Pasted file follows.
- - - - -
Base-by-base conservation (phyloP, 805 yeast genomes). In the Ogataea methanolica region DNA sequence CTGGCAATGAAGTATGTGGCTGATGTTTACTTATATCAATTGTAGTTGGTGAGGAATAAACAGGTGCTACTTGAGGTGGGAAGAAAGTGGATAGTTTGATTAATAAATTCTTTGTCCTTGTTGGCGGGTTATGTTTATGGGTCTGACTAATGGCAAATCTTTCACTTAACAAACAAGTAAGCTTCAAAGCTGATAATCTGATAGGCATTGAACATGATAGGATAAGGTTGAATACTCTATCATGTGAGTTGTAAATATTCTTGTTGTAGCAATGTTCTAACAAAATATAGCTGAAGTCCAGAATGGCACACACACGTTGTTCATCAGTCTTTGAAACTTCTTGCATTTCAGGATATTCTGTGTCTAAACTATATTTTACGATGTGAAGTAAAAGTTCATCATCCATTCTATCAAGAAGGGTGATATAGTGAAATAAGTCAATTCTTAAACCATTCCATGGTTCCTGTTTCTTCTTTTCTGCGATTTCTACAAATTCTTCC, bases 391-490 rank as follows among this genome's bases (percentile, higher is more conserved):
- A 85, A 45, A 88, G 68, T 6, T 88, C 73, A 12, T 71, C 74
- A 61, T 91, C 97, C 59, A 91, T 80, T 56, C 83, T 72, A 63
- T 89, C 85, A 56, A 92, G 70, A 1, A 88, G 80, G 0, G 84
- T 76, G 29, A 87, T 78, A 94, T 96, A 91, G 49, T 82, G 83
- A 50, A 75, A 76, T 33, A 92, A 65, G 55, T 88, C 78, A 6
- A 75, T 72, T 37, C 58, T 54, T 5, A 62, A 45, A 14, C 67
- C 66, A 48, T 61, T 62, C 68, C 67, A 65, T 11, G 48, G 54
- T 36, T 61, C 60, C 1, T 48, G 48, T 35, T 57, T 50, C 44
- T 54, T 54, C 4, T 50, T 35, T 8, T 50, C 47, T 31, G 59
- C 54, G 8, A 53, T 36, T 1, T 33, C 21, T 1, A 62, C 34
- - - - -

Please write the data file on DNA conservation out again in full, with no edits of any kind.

Base-by-base conservation (phyloP, 805 yeast genomes). In the Ogataea methanolica region DNA sequence CTGGCAATGAAGTATGTGGCTGATGTTTACTTATATCAATTGTAGTTGGTGAGGAATAAACAGGTGCTACTTGAGGTGGGAAGAAAGTGGATAGTTTGATTAATAAATTCTTTGTCCTTGTTGGCGGGTTATGTTTATGGGTCTGACTAATGGCAAATCTTTCACTTAACAAACAAGTAAGCTTCAAAGCTGATAATCTGATAGGCATTGAACATGATAGGATAAGGTTGAATACTCTATCATGTGAGTTGTAAATATTCTTGTTGTAGCAATGTTCTAACAAAATATAGCTGAAGTCCAGAATGGCACACACACGTTGTTCATCAGTCTTTGAAACTTCTTGCATTTCAGGATATTCTGTGTCTAAACTATATTTTACGATGTGAAGTAAAAGTTCATCATCCATTCTATCAAGAAGGGTGATATAGTGAAATAAGTCAATTCTTAAACCATTCCATGGTTCCTGTTTCTTCTTTTCTGCGATTTCTACAAATTCTTCC, bases 391-490 rank as follows among this genome's bases (percentile, higher is more conserved):
- A 85, A 45, A 88, G 68, T 6, T 88, C 73, A 12, T 71, C 74
- A 61, T 91, C 97, C 59, A 91, T 80, T 56, C 83, T 72, A 63
- T 89, C 85, A 56, A 92, G 70, A 1, A 88, G 80, G 0, G 84
- T 76, G 29, A 87, T 78, A 94, T 96, A 91, G 49, T 82, G 83
- A 50, A 75, A 76, T 33, A 92, A 65, G 55, T 88, C 78, A 6
- A 75, T 72, T 37, C 58, T 54, T 5, A 62, A 45, A 14, C 67
- C 66, A 48, T 61, T 62, C 68, C 67, A 65, T 11, G 48, G 54
- T 36, T 61, C 60, C 1, T 48, G 48, T 35, T 57, T 50, C 44
- T 54, T 54, C 4, T 50, T 35, T 8, T 50, C 47, T 31, G 59
- C 54, G 8, A 53, T 36, T 1, T 33, C 21, T 1, A 62, C 34